Abstract

"Discursive Trick Effects: How Raced and Gendered Semiotics in Industry Media Undermine Equal Representation in the Cybersecurity Workforce" builds on the critical theory of Michel Foucault and Roland Barthes to examine how the discursive digital archives produced by industry media represent their workforce. Thomas' approach theorizes that the semiotics of image connotation are importantly compounded in digital archives, exacerbating existing problems of just representation of gender and race. Each chapter is focused on a contemporary discursive archive and intervenes through critical counter-narrative engagement with critical social theorists and historians. These discursive archives are important examples of how cybersecurity industry media is mediating conversations surrounding equal representation in technology fields. This work has implications for how we think about and engage industry media across fields.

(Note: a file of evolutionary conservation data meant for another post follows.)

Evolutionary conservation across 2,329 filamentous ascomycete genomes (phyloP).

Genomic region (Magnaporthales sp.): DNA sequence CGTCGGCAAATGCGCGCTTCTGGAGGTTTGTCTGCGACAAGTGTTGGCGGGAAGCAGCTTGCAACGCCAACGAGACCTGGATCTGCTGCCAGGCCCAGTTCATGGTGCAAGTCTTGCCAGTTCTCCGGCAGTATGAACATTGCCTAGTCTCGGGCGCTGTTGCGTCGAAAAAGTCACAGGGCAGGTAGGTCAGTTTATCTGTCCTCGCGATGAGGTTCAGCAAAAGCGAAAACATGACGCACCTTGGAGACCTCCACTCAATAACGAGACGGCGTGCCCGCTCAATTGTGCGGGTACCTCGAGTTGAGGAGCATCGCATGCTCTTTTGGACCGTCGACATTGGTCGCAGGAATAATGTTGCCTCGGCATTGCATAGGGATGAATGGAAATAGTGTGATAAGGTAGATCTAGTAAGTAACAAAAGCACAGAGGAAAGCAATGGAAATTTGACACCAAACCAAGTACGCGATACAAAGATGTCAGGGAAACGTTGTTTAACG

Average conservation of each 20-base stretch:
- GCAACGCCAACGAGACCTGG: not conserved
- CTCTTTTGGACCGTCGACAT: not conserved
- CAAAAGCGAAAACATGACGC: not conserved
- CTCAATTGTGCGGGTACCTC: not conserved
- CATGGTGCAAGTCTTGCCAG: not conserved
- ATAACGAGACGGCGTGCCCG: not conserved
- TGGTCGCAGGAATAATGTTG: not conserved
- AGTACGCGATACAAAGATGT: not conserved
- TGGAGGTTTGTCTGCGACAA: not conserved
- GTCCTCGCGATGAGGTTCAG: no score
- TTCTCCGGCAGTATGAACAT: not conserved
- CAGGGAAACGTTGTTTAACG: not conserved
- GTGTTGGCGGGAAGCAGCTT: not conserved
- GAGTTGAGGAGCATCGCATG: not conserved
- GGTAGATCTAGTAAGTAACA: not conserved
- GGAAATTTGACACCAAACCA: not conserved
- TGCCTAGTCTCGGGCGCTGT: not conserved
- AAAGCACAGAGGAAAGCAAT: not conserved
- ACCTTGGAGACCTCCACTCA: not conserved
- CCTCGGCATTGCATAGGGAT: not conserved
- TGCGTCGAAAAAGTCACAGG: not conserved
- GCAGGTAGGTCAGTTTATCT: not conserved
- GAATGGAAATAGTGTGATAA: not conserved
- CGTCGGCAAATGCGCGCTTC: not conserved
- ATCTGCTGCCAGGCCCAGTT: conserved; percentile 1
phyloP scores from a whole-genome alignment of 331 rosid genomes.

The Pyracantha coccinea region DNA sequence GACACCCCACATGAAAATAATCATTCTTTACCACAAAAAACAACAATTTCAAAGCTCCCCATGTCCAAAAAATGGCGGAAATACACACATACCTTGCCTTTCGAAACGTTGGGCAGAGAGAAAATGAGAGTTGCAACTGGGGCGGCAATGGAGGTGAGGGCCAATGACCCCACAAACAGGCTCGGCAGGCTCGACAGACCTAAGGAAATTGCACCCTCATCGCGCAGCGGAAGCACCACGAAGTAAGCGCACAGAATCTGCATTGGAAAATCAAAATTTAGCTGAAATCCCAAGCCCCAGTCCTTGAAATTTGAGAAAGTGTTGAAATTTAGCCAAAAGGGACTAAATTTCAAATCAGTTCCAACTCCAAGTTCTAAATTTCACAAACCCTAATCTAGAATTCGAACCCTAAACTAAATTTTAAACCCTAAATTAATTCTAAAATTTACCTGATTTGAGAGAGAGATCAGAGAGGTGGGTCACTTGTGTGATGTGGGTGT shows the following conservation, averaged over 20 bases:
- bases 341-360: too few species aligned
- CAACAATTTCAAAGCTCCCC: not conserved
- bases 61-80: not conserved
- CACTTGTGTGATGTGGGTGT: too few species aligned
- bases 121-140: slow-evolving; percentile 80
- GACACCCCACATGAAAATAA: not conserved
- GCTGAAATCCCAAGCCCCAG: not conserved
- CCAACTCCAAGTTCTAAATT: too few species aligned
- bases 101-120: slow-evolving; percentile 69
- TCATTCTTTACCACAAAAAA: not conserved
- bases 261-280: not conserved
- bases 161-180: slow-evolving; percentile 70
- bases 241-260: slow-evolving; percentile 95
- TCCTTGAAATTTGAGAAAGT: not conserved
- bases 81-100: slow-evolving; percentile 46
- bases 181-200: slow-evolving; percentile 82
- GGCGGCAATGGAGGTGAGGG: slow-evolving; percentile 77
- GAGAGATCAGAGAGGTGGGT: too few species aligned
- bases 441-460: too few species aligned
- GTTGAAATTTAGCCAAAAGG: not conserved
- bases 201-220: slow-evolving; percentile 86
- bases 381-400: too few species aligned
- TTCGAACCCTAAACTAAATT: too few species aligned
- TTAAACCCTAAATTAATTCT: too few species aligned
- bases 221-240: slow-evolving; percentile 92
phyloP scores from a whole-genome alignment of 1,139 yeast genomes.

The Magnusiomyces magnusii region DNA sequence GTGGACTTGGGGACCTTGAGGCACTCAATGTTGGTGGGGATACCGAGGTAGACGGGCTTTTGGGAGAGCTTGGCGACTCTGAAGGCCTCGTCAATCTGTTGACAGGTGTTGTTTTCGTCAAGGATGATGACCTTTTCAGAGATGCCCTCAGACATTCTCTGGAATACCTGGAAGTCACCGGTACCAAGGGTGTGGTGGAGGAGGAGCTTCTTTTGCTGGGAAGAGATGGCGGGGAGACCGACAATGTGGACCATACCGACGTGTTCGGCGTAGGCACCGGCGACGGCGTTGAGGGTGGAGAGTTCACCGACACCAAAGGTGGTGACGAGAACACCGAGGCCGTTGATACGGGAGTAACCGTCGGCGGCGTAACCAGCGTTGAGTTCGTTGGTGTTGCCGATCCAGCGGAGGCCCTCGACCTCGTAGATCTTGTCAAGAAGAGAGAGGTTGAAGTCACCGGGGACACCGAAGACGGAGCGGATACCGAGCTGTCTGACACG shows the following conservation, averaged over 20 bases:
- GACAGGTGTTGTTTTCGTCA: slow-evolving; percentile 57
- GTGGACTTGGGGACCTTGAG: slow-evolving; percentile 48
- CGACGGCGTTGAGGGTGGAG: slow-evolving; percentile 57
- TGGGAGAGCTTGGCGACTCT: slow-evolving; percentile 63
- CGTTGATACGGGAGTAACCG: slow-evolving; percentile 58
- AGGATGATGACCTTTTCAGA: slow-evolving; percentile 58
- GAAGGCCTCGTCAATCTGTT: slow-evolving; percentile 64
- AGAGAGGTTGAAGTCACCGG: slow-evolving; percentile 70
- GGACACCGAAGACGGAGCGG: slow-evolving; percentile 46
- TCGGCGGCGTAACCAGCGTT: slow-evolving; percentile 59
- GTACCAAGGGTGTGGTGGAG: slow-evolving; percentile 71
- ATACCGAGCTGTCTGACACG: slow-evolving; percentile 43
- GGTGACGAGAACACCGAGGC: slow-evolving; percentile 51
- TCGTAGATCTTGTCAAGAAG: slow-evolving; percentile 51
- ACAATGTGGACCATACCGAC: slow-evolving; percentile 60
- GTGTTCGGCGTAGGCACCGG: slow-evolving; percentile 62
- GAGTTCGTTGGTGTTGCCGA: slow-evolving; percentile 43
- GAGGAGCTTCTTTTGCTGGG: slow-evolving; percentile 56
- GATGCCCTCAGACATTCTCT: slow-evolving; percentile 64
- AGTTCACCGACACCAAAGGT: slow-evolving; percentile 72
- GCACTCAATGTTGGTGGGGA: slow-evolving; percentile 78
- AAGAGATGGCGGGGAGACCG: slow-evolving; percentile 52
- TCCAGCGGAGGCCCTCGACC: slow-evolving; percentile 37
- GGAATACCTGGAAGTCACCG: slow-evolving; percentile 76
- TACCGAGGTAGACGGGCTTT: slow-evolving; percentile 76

Notes

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Graduation Date

2020

Semester

Spring

Advisor

Beever, Jonathan

Degree

Doctor of Philosophy (Ph.D.)

College

College of Arts and Humanities

Degree Program

Texts and Technology

Format

application/pdf

Identifier

CFE0008048; DP0023188

URL

https://purls.library.ucf.edu/go/DP0023188

Language

English

Release Date

May 2025

Length of Campus-only Access

5 years

Access Status

Doctoral Dissertation (Campus-only Access)

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